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For example, can I treat a 2D position vector as a complex number instead of a vector while trying to derive the formula for centripetal acceleration in uniform circular motion.

$$ \mathbf{r}=re^{i\theta}\\ \mathbf{\dot{r}}=rie^{i\theta}\dot{\theta}\\ \mathbf{\ddot{r}}=-re^{i\theta}\dot{\theta}^2 $$

Which is an acceleration directed anti-parallel to the direction of the position vector( i.e. towards center) and of the magnitude of $r\dot{\theta}^2$

I did this because it's easier to differentiate $e^{kx}$ instead of keeping track of the signs of the sines and the cosines.

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    $\begingroup$ Yes, as long as you stay in two dimensions this is perfectly valid. In more complicated cases it might not be so easy to separate tangential and normal components, though. $\endgroup$ – Javier Apr 3 '17 at 18:33
  • $\begingroup$ Comment #1: your equations above assume that $r$ is a constant. This is fine, but it should be stated explicitly, and might not be true in some circumstances. $\endgroup$ – Michael Seifert Apr 3 '17 at 19:50
  • $\begingroup$ Comment #2: this sort of trick is used all the time in physics. It becomes particularly nice when dealing with 2D problems in which magnetic fields or Coriolis forces are important, and you need to take cross products. It works out that the cross product of any vector in the $xy$-plane with a vector in the $z$-direction is equivalent to just multiplying the corresponding complex number by $i$. $\endgroup$ – Michael Seifert Apr 3 '17 at 19:54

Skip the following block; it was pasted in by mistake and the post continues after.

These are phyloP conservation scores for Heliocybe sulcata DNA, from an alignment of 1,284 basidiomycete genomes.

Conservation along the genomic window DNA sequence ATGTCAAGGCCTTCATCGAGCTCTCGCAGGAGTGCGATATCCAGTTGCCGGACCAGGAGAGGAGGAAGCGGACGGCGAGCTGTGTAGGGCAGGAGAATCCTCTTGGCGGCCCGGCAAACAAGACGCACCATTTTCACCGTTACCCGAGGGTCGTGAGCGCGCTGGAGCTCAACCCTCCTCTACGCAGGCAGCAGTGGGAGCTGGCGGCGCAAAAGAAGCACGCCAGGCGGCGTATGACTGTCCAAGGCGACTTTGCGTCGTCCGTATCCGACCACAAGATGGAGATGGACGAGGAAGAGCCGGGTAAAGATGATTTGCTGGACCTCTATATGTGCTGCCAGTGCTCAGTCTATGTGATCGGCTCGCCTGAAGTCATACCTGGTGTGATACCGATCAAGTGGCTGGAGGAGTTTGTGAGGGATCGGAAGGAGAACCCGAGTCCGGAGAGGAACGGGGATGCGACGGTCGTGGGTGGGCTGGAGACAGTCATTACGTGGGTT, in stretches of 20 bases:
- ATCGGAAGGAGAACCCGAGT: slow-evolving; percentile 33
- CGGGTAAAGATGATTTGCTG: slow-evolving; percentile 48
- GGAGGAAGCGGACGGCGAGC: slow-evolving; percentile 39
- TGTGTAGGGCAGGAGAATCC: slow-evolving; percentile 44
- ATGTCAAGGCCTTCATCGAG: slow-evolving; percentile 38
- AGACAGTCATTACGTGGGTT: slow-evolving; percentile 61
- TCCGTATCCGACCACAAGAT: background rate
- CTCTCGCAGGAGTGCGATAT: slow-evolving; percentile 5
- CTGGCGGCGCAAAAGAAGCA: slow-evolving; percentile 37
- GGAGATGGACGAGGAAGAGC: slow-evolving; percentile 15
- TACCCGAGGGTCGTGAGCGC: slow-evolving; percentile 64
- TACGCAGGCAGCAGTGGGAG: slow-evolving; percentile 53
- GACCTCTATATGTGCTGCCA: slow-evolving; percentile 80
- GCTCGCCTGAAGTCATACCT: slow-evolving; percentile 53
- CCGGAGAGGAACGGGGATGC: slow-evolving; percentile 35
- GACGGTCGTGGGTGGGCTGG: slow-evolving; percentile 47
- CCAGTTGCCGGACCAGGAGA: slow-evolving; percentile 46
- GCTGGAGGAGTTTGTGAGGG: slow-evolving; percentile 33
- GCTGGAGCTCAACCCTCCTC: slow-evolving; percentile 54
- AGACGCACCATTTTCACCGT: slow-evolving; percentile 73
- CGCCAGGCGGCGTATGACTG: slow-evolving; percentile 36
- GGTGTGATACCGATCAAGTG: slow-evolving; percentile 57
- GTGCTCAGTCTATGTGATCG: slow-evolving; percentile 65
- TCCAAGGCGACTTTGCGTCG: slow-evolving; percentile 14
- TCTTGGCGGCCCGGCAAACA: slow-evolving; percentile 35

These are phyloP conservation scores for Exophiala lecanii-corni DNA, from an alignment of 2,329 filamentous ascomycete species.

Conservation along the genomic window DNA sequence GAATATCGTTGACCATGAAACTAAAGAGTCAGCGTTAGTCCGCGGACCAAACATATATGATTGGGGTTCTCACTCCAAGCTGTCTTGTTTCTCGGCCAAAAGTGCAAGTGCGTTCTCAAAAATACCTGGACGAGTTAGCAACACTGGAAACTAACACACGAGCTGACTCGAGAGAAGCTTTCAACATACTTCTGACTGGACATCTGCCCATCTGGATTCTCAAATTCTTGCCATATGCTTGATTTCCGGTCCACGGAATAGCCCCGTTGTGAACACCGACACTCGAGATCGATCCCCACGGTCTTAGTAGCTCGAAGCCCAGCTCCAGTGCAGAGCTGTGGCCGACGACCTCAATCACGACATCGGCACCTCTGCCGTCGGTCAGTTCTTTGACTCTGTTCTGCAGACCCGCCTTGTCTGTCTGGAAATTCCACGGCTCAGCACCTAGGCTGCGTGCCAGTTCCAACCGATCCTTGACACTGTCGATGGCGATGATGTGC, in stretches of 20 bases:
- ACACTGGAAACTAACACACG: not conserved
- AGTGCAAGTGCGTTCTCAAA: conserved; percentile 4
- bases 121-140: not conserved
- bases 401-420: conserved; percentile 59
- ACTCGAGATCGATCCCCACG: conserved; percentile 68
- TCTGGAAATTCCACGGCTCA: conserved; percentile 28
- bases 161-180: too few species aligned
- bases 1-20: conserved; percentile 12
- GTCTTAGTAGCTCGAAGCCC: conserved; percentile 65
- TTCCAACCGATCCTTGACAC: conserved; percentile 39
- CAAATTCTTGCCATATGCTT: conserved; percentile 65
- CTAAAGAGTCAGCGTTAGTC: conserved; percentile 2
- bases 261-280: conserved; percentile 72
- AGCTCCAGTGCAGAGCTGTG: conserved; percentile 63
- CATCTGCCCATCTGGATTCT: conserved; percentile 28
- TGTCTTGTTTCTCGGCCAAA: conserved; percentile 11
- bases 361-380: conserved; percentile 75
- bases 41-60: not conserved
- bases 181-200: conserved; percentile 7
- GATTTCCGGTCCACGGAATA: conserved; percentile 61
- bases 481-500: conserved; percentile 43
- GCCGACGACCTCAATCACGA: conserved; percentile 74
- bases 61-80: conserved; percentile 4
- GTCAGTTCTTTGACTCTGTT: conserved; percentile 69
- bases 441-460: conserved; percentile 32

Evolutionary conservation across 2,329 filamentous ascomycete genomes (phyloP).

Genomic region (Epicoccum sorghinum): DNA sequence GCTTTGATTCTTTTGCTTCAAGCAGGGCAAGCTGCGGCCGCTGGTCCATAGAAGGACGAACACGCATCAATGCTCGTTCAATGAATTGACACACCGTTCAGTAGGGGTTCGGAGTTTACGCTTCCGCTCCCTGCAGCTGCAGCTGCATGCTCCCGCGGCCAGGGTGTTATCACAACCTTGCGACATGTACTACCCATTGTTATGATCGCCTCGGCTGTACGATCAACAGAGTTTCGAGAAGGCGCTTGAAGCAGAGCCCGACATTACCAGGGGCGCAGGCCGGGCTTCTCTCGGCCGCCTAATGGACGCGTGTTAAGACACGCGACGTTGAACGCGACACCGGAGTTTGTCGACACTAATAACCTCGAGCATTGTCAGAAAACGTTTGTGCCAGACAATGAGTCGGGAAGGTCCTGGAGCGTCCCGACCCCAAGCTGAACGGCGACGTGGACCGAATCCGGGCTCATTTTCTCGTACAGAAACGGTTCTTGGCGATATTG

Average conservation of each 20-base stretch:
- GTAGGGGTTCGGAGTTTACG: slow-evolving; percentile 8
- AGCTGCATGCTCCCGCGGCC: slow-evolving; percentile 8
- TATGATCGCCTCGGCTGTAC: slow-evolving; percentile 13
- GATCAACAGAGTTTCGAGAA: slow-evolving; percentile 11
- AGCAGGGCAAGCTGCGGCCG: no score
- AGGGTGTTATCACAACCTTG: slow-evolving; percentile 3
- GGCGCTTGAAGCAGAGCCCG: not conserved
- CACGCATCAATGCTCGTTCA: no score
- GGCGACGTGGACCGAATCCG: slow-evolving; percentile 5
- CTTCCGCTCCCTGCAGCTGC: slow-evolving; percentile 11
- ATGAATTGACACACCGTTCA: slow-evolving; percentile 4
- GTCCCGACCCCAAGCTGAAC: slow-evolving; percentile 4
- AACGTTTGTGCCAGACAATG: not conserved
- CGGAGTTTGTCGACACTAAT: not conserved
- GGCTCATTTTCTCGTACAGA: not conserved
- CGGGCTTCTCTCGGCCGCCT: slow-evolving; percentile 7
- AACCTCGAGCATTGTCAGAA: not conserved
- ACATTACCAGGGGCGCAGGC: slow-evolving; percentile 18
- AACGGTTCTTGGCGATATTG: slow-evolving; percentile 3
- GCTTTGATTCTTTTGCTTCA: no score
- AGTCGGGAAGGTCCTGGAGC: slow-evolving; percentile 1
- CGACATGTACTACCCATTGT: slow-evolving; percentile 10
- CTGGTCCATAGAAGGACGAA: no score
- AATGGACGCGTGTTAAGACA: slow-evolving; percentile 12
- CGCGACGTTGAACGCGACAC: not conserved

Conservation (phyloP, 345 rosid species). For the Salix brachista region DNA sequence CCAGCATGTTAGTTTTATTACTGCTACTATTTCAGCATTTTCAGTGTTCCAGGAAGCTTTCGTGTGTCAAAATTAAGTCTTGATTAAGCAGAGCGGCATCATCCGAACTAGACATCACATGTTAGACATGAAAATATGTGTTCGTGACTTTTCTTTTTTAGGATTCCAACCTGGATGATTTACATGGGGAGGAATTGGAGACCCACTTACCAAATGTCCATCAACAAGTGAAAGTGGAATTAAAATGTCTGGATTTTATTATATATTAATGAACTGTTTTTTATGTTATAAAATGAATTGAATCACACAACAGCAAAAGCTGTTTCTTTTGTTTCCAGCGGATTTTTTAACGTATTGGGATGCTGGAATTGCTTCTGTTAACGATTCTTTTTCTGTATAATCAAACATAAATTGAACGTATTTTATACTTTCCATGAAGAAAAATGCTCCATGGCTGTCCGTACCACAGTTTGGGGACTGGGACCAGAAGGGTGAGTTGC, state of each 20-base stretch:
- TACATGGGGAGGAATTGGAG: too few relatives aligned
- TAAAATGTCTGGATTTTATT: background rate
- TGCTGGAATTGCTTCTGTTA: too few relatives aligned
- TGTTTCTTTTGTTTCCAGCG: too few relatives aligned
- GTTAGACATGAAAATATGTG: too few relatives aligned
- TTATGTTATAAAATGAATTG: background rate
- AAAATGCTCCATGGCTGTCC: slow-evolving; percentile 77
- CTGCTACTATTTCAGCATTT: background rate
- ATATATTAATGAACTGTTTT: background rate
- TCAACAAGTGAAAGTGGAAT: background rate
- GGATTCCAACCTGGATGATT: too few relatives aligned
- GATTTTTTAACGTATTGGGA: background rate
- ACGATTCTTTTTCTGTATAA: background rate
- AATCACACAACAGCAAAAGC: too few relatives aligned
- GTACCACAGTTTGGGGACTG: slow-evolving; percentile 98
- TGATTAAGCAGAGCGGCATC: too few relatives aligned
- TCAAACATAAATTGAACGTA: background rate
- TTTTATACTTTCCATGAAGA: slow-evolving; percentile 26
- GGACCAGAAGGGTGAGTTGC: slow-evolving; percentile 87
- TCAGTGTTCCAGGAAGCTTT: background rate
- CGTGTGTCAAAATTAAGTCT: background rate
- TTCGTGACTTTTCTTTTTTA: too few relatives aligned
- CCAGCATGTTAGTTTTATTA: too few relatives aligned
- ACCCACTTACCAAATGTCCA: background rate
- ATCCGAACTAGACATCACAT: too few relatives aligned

• $\begingroup$ I assumed $r$ as a constant because I was deriving this for Uniform Circular Motion. $\endgroup$ – Archimedesprinciple Apr 4 '17 at 4:17
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Differentiation doesn't involve imaginary unit:

$$\left.\frac{df}{dx}\right|_{x_0}\triangleq\lim_{x\to x_0}\frac{f(x_0)-f(x)}{x_0-x}.$$

Moreover, it's also linear, i.e. $$\frac{d(af(x)+bg(x))}{dx}=a\frac{df(x)}{dx}+b\frac{dg(x)}{dx}.$$

This means that both real and imaginary part of the function are differentiated independently. Thus, if your motion in $x$ and $y$ coordinates is represented by a function like $r=x+iy$, then the derivative of this function will be $\dot r=\dot x+i\dot y$, which is exactly what you want.

So yes, such treatment is valid.

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I think this s an awful approach (and as I explain below, the wrong solution to your real issue).

In your definition the problem is that :

$$\mathbf r \cdot \mathbf r \neq r^2$$

Which to be a valid representation, it should equal.

You therefore need special care to handle your representation.

I did this because it's easier to differentiate $e^{kx}$ instead of keeping track of the signs of the sines and the cosines.

Honestly this is a very poor reason. You need to develop the (not very difficult) skill of becoming familiar with the trigonometric functions and manipulating them, not avoiding them.

Signs are just too important (especially in physics) to spend your time avoiding.

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    $\begingroup$ I'd disagree that this is an awful approach. It really simplifies some calculations. In fact, even Landau in his books does use this in a couple of places (e.g. motion of a charge in constant magnetic field — $\S21$ in The Classical Theory of Fields), and I wouldn't suppose he wasn't familiar with trigonometric functions. $\endgroup$ – Ruslan Apr 3 '17 at 19:34
  • $\begingroup$ @StephenG I didn't take any dot products. I differentiated. I was treating $r$ as a constant because this was for circular motion. $\endgroup$ – Archimedesprinciple Apr 4 '17 at 4:22
  • $\begingroup$ @StephenG Also, I tried the same thing for varying $r$ and $\theta$ $\endgroup$ – Archimedesprinciple Apr 4 '17 at 5:05

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